The Afterlives of Urban Muslim Asia
To what extent do great urban centres in Muslim Asia continue to be a powerful source of identity in diaspora, and what accounts for this?
This new research project, funded by the AHRC, explores the legacies of urban life in four cities: Kabul, Herat, Bukhara and Aleppo. In particular, it focuses on cosmopolitan habits of maintaining inter-ethnic and inter-religious relationships.
All four cities were home to sizeable communities of ethno-religious minorities who underwent major migrations to other parts of the world over the past century. It is often assumed that these migrations led to a loss of cosmopolitan habits of urban life and inter-religious relations, among both Muslims and non-Muslims. But to what extent do interreligious relations persist, in older and newer diasporic contexts? And where they do persist, what role is played by appeals to shared urban heritage?
Political conflict and war have also led to the displacement of the cities’ Muslim populations. What forms of urban heritage are being produced as these cities’ Muslim-majority populations suffer the effects of war and displacement? In the aftermath of conflict, how is urban heritage being drawn into new forms of geographical and political imagination?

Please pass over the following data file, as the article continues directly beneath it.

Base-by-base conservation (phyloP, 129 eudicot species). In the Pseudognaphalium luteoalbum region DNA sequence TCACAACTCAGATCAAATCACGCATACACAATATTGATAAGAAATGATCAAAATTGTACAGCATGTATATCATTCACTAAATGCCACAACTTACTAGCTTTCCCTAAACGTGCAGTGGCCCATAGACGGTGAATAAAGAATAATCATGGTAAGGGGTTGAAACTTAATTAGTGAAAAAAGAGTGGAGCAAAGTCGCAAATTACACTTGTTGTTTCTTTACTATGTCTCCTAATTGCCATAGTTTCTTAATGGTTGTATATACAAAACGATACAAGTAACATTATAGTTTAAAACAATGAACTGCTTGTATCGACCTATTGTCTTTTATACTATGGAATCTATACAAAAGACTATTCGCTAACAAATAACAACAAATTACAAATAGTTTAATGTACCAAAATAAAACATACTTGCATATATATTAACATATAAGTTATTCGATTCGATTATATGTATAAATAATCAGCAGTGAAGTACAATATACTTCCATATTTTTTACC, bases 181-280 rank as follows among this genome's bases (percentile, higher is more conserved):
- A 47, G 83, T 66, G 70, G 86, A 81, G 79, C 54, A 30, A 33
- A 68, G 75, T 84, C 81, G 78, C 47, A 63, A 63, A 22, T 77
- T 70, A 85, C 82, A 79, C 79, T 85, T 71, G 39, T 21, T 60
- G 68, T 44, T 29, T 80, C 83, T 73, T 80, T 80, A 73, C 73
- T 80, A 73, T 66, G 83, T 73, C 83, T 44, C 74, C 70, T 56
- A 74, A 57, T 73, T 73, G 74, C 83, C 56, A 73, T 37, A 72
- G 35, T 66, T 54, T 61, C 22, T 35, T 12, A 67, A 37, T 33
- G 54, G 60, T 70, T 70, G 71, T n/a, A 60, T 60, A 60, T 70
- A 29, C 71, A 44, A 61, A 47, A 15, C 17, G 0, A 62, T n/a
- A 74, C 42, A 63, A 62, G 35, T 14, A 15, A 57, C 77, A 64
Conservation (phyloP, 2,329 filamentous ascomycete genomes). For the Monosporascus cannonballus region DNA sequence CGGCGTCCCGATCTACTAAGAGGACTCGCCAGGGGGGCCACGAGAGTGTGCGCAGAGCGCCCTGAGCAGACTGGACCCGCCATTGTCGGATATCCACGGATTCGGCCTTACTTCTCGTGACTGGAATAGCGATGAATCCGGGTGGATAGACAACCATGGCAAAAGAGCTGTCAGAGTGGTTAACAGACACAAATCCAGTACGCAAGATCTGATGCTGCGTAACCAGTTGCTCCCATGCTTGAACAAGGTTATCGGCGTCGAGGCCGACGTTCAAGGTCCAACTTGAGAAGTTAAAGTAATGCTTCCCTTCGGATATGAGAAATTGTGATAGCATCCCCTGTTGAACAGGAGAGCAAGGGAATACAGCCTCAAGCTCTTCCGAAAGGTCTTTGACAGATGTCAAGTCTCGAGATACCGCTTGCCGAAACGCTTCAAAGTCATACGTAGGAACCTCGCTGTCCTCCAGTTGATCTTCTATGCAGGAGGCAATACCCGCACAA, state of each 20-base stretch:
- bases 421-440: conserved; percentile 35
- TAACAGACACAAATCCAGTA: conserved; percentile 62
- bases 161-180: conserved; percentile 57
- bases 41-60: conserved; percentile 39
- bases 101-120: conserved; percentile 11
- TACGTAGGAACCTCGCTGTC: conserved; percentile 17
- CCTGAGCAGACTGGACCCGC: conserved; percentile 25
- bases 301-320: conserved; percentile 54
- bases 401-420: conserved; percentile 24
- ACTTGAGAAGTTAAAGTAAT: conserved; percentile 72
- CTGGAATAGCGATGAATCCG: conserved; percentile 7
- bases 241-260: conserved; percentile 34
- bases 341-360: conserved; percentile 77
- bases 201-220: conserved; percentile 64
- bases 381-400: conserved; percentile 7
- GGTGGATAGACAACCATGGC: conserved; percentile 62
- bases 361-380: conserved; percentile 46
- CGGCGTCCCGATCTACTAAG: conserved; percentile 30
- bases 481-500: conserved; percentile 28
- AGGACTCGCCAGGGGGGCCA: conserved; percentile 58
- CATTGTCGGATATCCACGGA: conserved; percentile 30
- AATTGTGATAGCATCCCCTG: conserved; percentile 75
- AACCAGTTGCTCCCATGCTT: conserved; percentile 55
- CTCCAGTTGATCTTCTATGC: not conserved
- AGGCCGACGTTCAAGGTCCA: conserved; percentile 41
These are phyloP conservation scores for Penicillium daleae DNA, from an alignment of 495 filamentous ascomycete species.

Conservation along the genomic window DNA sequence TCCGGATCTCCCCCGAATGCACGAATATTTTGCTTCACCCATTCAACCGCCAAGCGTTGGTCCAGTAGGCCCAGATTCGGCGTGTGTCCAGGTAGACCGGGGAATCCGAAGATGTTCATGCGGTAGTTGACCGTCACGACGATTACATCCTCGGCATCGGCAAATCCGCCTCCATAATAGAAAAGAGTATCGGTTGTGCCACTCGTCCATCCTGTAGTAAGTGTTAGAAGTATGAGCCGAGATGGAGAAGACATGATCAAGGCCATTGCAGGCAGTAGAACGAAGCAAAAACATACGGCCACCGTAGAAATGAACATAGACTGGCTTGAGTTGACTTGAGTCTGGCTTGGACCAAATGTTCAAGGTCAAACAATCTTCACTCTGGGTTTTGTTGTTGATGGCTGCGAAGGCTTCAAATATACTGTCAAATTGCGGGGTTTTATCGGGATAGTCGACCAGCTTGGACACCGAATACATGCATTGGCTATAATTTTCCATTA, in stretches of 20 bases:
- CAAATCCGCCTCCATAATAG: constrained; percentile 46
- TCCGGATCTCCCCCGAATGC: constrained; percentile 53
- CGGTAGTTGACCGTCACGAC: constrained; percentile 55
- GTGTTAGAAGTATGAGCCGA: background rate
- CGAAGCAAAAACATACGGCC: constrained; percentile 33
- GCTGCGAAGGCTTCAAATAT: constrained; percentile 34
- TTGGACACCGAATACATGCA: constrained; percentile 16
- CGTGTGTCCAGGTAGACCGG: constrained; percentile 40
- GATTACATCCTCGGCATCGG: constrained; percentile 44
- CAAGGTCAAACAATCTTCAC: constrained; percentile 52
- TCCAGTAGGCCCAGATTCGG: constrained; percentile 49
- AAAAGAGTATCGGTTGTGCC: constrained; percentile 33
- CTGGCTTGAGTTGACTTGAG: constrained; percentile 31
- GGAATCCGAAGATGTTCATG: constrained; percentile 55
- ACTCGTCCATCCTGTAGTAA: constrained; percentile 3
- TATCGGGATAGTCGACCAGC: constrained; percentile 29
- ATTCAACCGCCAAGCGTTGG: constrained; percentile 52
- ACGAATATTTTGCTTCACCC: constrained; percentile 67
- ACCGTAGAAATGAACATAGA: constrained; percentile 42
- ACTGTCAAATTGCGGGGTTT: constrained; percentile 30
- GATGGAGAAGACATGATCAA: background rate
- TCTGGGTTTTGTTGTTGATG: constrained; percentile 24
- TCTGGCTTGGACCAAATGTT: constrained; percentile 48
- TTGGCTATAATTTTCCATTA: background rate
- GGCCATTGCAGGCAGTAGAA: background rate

Rather than focusing on memory and nostalgia, this project will explore the modes of urban life that displaced populations sustain and transmit in the diaspora. We will look both at the cities’ dispersed populations and those actively involved in the production and dissemination of knowledge about them.
We hope that this will inform attempts to conserve urban heritage, and transform public perceptions of Muslim Asia. The project is being led by the University of Sussex (Sussex Asia Centre and the School of Global Studies), with project partners at the University of Copenhagen (Department of Cross-Cultural and Regional Studies), the University of Cambridge (the Centre of Islamic Studies and the Faculty and Asian and Middle Eastern Studies), and the Afghan Institute for Strategic Studies.
On 23rd May 2023 we will hold a workshop at the University of Cambridge – for details click here
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